dream fish
   Also known as nightmare fish. Both terms are used to denote a group of ichthyoallyeino-toxic fishes such as Kyphosus fuseus, Kyphosus vaigiensis, Sarpa salpa, Siganus spinus,and Mul-loidichthys samoensis, many of which are indigenous to the Indian and Pacific Oceans, and/or the Mediterranean Sea. Eating the heads or other body parts of these fish may lead to hallucinogenic fish poisoning or *ichthyoallyeinotoxism, a rare condition characterized by the occurrence of vivid "visual and *auditory hallucinations, * nightmares, and sometimes frank "delirium. Reportedly, S. salpa was used in the past for ceremonial purposes in Polynesia, and for recreational purposes in countries surrounding the Mediterranean Sea during the era of the Roman Empire. The toxin or toxins responsible for the mediation of ichthyoallyeinotoxism are unknown. As all ichthyoallyeinotoxic fishes are algal grazers, it is has been suggested that they derive their hallucinogenic properties from alkaloids of the indole group, which display similarities in chemical structure to LSD, and which occur naturally in certain types of algae and phytoplankton. It has also been suggested that ichthyoallyeinotoxism is mediated by the presence in the fish of *dimethyltryptamine (DMT), a * hallucinogen even more potent than the indoles.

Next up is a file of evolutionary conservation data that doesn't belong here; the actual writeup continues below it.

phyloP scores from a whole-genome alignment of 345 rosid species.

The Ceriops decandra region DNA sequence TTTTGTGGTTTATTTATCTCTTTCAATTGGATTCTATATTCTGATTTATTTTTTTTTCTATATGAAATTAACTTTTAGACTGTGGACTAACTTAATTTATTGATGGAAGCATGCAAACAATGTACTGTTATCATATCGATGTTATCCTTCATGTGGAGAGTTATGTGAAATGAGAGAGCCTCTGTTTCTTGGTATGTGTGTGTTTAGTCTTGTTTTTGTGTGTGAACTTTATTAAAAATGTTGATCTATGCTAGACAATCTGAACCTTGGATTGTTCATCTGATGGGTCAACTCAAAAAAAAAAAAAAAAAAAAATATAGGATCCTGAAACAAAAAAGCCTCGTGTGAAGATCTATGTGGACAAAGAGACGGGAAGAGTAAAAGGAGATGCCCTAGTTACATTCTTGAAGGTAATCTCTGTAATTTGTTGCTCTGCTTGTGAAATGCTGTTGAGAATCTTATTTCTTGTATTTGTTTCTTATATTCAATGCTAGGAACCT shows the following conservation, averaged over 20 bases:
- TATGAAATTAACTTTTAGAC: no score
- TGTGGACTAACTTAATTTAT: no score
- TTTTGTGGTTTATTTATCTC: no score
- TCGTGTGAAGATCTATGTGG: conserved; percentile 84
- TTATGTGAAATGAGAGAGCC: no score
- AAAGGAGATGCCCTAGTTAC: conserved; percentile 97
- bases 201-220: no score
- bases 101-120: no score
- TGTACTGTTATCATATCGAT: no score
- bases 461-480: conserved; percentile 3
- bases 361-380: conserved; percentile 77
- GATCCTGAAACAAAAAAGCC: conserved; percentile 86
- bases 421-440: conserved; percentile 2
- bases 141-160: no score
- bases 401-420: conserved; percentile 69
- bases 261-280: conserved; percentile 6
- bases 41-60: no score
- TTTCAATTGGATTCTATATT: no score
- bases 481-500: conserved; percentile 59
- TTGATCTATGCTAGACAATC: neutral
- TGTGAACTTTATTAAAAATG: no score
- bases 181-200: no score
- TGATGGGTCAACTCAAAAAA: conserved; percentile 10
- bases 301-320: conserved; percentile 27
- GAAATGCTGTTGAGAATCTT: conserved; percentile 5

References
   De Haro, L., Pommier, P. (2006). Hallucinatory fish poisoning (ichthyoallyeinotoxism): Two case reports from the Western Mediterranean and literature review. Clinical Toxicology, 44,185-188.
   Rudgley, R. (1998). The encyclopaedia of psy-choactive substances. London: Little, Brown and Company.

Dictionary of Hallucinations. . 2010.

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